And you see that Prime Minister Kishida after the upper house election on Sunday said that he will be continuing Abe’s legacy. Prime Minister Abe I think very much has transformed, as the academics would say, moved the Overton Window in the way that the Japanese would think about foreign and security policy and essentially raising the profile of Japan and obliging it to do more both in its own defense, to be a responsible citizen and as well, a way of signifying to other countries that Japan is both a partner in terms of what it can contribute and in its need to have them work with Japan and work with Tokyo to defend both regional and global order.

York: I see. Well, in conclusion, I’d like to ask you, since Abe Shinzo’s death was the source of an outpouring, really, of grief from a lot of his regional partners in the Asia and here in North America—we saw greetings and condolences that were sent by Prime Minister Modi, by former President Trump, by President Biden, his partners in Australia, New Zealand Taiwan etc., we can definitely say that he was a statesman of a very certain stature on the world stage.

But what will his domestic legacy be?

Glosserman: Well, unfortunately, Abe was also seen…as you quite rightly note, I think the world saw him as a global statesman and there have been very few Japanese prime ministers that rose to that level and he deserves the recognition, precisely because, as you said, for providing a theoretical framework for thinking about the region, for his energetic diplomacy to raise Japan’s profile and to, as you noted, to resurrect the Trans-pacific Partnershhip, the Comprehensive and Progressive Agreement on A Trans-Pacific Partnership after it was almost on life support after the US Pulled out domestically.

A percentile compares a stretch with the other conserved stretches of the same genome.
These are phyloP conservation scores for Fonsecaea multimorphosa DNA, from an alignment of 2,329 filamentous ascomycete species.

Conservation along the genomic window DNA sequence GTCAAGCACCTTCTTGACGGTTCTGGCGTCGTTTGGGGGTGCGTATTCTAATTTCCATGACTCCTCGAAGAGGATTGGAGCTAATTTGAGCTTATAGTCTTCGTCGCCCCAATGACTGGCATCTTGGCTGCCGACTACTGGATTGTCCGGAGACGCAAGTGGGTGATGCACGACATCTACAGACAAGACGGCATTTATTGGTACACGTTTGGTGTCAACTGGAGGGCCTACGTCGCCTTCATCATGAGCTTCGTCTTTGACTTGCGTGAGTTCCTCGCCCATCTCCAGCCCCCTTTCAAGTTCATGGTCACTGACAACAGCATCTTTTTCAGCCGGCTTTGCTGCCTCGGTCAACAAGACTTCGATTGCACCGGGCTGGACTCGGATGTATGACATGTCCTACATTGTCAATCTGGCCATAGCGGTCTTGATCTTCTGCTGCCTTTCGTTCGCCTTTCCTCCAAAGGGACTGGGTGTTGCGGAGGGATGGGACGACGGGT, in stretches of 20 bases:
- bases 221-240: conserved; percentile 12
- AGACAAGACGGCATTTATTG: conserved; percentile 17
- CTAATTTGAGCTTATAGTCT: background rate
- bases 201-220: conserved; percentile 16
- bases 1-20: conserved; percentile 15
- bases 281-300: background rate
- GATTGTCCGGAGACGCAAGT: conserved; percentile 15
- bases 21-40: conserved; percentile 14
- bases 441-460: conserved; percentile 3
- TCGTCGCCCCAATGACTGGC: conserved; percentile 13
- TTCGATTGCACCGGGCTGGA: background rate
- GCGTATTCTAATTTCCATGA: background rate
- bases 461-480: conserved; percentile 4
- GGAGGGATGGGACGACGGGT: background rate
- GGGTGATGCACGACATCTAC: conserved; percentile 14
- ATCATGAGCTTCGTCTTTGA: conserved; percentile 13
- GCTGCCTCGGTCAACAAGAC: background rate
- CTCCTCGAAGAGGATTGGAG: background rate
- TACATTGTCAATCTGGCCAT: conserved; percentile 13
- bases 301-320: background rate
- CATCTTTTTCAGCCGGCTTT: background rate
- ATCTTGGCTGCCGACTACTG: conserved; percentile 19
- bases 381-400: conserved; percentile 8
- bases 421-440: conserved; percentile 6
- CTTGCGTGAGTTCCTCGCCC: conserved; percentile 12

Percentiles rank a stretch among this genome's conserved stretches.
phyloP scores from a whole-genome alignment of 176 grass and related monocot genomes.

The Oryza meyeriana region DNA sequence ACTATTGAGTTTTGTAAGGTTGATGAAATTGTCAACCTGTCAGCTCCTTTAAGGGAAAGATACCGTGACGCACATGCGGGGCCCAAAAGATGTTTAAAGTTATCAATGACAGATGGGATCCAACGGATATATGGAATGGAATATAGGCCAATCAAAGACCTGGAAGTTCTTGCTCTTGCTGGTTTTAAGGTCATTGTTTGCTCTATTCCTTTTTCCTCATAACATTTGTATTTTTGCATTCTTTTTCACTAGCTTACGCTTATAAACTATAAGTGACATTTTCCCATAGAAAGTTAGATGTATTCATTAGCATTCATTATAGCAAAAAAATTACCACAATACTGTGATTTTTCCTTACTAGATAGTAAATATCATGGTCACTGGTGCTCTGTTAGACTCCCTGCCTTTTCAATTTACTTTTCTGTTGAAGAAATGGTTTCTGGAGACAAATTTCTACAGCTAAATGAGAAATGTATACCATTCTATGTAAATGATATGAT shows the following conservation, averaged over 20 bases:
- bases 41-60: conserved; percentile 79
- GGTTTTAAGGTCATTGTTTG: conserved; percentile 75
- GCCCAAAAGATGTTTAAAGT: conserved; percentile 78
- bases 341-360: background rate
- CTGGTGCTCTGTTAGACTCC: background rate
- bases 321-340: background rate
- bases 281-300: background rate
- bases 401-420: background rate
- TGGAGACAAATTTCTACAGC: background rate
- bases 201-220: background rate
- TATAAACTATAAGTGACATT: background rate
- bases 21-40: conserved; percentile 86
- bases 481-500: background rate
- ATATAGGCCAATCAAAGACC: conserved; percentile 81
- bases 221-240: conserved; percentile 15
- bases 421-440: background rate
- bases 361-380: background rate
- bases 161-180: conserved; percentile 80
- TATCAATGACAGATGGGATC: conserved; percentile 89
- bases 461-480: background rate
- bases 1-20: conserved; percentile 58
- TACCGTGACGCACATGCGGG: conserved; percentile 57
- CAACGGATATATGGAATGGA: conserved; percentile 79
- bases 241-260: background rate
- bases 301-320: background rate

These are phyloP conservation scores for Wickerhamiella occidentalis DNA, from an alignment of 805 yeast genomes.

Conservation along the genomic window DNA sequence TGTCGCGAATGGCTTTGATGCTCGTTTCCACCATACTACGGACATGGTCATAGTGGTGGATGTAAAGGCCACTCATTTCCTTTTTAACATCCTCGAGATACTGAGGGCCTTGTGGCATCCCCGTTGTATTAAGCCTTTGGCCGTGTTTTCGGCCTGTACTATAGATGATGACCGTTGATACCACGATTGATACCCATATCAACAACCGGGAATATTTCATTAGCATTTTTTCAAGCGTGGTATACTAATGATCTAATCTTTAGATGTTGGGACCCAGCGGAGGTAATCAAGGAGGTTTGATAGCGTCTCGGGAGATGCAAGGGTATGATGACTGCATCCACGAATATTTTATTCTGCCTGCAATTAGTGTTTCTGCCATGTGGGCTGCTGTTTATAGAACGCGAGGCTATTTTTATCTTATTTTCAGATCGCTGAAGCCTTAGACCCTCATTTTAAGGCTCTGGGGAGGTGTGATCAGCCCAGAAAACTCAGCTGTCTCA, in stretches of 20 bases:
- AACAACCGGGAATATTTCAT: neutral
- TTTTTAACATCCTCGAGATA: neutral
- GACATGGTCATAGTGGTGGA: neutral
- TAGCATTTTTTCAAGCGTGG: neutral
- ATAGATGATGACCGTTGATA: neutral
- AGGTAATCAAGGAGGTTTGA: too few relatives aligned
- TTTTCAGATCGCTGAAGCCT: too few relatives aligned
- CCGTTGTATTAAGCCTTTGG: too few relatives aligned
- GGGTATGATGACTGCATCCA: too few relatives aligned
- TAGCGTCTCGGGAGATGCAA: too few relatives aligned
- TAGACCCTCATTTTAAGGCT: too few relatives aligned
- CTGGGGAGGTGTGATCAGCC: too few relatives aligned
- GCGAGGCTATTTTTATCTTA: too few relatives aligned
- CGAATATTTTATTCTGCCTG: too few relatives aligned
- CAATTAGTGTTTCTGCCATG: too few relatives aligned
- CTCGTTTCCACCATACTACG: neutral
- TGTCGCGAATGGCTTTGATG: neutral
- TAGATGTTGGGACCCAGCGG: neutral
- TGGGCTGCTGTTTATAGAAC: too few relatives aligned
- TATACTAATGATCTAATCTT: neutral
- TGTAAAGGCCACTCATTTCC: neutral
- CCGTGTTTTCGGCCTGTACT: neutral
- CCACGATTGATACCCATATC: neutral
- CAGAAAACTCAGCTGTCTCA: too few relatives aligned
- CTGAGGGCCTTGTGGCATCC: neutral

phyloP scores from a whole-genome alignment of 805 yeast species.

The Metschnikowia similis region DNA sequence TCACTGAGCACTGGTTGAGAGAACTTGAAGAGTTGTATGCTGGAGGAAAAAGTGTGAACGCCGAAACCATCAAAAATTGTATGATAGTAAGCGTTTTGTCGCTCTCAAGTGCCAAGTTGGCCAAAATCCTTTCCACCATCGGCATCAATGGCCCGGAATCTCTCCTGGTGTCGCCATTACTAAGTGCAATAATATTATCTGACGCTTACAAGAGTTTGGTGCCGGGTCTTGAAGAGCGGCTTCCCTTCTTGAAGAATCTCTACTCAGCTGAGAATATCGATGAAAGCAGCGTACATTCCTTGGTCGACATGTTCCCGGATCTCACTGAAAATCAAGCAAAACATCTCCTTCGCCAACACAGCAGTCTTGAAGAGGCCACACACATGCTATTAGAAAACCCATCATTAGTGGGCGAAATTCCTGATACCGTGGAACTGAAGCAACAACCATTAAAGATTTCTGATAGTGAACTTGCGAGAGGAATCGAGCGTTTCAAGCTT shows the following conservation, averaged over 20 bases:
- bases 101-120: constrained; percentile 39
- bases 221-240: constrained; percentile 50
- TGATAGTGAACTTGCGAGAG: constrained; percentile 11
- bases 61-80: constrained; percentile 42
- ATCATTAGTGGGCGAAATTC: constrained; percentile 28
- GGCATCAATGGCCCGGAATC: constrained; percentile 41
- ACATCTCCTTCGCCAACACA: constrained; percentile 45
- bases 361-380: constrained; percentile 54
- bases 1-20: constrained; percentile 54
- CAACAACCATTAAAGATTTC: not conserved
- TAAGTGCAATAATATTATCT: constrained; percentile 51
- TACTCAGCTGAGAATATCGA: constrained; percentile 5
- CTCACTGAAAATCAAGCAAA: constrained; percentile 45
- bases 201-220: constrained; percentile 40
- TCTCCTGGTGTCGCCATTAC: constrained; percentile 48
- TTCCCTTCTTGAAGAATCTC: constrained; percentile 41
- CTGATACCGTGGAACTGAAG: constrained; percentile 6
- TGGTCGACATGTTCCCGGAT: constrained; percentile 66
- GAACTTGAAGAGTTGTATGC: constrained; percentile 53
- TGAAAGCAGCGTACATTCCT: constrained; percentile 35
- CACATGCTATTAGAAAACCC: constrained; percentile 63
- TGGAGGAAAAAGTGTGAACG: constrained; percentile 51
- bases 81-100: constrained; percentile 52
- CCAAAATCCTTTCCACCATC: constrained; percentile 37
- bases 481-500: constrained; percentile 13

However, while he has some very powerful supporters, he is still considered a fairly divisive figure. He was, let’s face it, a conservative nationalist who enjoyed fighting. He was what I think, you know, we would call a happy warrior, if you will, and was quick in some ways to, in fact, really poke at his opposition, and he was very much a partisan.

And that that bled through. There will be in some ways, interestingly enough, his departure from the political scene will make it easier in some ways to push parts of his agenda because the successors won’t be as divisive as he was. Unfortunately, however, few of them have his experience nor his energy to be the advocate that he was.

So there will, there’s definitely a gap and we’ll see that play out in certain dimensions of domestic politics, but it will be a complicated legacy.

York: Great, thank you for that explainer, Brad. Thank you for joining us and thanks to all of you listeners for your support for Comparative Connections.